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View from the Cordillera

A Commentary on Achieving Excellence in Local Government
Read by Municipal Leaders on 4 Continents
Published by the Cordillera Institute
(Vol. 4, Issue 12)
Are We Receiving All the Police Protection We Should Expect? (part 2)
To order the full text of this commentary or to become a subscriber, see the notes below.

Summary of This Commentary
In the previous issue, we review examples of situations where the police may appear to be ignoring the law or to be selectively enforcing it.  We see why these problems exist in some jurisdictions but not in others.  And, we begin applying these observations to the examples given, starting with the violent protests in Seattle in 1999.  In this issue, we examine the other examples — labor disputes, illegal drugs, and illegal aliens — to see why the police have performed as they have.  Having reviewed examples of laws not being enforced or being enforced selectively as well as the likely source of these problems, we need to ask what are the effects of such actions on our communities.  For starters, there is a perceived decrease in our security.  Another potential effect on our communities is the polarizing of opinion or the deepening of existing divisions.  What are the effects of such actions on the rule of law?  To answer that question, we note the U.S. Treasury Secretary who failed to pay his taxes; the Congressman (chairman of the committee responsible for the tax code) who failed to report income from rental properties; the Canadian Member of Parliament who was caught stealing an expensive piece of jewelry; and Canada's so-called federal sponsorship scandal.  How can we prevent these problems?  How can we ensure that we receive all the police protection that we should expect?  This issue provides some answers to these troubling questions.  Of course, there's 1 thing each of us can do.  Whenever you meet any police officers — even if it's in the course of receiving a ticket — thank them for the job they're doing — or wish they could be doing if the civilian bodies overseeing them would just let them do it.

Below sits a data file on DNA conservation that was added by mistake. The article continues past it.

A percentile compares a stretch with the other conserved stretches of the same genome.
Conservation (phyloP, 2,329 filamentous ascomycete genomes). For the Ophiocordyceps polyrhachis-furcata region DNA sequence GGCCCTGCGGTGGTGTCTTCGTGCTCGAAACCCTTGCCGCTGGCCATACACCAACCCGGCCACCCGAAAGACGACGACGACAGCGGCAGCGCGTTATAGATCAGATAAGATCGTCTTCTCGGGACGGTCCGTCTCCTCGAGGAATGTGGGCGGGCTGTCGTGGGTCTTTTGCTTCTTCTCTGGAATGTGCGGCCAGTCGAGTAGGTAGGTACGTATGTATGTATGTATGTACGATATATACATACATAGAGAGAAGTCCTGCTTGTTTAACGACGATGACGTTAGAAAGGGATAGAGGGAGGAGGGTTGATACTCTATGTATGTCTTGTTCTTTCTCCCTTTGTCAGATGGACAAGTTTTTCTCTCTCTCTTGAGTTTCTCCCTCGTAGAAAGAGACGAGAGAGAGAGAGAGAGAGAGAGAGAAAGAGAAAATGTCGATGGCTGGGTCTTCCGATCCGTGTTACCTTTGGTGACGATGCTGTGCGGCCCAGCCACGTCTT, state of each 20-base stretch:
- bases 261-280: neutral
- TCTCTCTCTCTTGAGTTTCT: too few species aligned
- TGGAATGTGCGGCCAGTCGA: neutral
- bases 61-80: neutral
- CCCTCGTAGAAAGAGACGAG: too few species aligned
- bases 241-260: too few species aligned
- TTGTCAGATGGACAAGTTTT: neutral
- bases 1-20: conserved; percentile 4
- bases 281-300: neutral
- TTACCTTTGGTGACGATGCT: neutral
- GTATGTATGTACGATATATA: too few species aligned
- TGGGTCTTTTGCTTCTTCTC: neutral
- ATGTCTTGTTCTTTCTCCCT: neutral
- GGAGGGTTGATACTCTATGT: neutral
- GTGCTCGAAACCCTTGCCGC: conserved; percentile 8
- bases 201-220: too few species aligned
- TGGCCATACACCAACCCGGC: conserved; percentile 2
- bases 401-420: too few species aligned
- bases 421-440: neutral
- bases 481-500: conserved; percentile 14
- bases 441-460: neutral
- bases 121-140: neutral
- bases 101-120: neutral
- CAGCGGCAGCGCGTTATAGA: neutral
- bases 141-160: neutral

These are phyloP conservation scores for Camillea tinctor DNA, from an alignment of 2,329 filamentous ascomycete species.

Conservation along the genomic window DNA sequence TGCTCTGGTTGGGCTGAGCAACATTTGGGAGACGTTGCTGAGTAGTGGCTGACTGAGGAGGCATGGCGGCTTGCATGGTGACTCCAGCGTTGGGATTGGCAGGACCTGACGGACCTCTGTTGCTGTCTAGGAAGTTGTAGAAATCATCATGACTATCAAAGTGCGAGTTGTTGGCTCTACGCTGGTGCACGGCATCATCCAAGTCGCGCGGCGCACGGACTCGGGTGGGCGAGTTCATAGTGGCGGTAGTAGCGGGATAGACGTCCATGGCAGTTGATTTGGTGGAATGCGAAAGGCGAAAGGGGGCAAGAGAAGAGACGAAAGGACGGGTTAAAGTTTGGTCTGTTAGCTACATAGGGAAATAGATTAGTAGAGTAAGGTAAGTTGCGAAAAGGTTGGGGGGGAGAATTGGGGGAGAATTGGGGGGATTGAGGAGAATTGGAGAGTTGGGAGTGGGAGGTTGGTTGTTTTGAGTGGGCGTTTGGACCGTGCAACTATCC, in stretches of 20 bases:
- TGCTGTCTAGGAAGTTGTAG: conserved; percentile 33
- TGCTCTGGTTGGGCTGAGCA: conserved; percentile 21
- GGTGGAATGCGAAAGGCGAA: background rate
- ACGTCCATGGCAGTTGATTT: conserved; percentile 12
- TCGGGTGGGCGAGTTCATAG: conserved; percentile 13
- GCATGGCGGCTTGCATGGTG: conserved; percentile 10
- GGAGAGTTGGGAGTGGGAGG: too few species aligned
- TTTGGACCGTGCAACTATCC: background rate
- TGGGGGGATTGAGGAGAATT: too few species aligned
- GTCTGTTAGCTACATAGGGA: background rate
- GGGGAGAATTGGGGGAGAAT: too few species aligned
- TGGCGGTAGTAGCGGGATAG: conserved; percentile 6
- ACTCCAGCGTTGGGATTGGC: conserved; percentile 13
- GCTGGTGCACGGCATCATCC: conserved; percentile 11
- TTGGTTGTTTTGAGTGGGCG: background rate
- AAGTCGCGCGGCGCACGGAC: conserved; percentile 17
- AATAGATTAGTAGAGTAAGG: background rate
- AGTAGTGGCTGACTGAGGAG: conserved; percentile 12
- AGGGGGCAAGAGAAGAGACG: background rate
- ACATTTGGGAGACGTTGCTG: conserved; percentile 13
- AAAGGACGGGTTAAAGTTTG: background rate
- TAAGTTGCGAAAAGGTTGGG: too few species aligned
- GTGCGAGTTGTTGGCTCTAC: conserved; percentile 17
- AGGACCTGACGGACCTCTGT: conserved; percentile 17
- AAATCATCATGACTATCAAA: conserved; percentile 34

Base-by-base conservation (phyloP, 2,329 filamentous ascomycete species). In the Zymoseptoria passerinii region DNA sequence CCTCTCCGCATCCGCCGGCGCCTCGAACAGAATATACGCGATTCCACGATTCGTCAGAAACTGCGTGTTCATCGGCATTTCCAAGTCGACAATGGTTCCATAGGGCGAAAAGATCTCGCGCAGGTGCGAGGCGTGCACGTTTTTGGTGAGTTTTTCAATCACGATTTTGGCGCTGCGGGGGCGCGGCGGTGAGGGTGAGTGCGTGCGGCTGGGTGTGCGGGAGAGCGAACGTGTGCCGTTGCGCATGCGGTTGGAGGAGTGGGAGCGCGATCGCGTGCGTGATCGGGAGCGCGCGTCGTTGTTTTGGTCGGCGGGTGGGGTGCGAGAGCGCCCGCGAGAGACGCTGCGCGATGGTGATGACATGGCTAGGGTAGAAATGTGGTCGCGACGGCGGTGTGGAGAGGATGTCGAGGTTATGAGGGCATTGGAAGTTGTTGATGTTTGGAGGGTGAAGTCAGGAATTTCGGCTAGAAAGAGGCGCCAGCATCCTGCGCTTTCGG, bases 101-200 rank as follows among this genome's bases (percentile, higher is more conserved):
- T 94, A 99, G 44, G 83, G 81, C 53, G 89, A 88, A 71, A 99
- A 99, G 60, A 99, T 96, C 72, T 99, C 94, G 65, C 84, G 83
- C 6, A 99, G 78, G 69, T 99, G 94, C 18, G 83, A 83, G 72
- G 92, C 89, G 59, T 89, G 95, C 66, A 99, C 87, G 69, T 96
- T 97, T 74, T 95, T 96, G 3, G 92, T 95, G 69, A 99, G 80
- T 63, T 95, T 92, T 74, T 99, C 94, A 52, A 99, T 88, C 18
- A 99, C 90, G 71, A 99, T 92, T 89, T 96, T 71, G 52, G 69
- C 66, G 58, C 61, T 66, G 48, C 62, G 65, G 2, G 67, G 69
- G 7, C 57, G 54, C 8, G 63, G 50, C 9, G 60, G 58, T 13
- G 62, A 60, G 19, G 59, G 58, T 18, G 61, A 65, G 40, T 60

As always, we welcome your comments.

David Barber
Director
Cordillera Institute
(416) 293-9300
CordInst@istar.ca
http://pages.istar.ca/~cordinst/



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About This Publication
Each issue of View from the Cordillera covers some aspect of excellence in local government.  It may examine one of the success elements; it may present a case study; it may introduce a resource (an individual, a group, a publication, etc.) which is advancing excellence; it may advocate a new direction for local government; or it may identify a wrong turn in public policy and offer an appropriate remedy.  This electronic publication is read by those who govern, manage, support, and sustain our local governments.  For more information, just click on the About VFC button below.

About the Cordillera Institute
The Cordillera Institute is an independent research and public policy organization dedicated to excellence in local government.  Since our founding in 1994, we have studied many high-performance organizations to learn what makes them successful.  From this research, we have distilled a set of principles, paradigms, policies, programs, and practices which are the key elements of their success.  Our mission is to be a catalyst — to empower municipalities, school boards, public utilities, and other local public agencies to achieve excellence by adopting and applying these success elements.  For more information, just click on the About CI button below.

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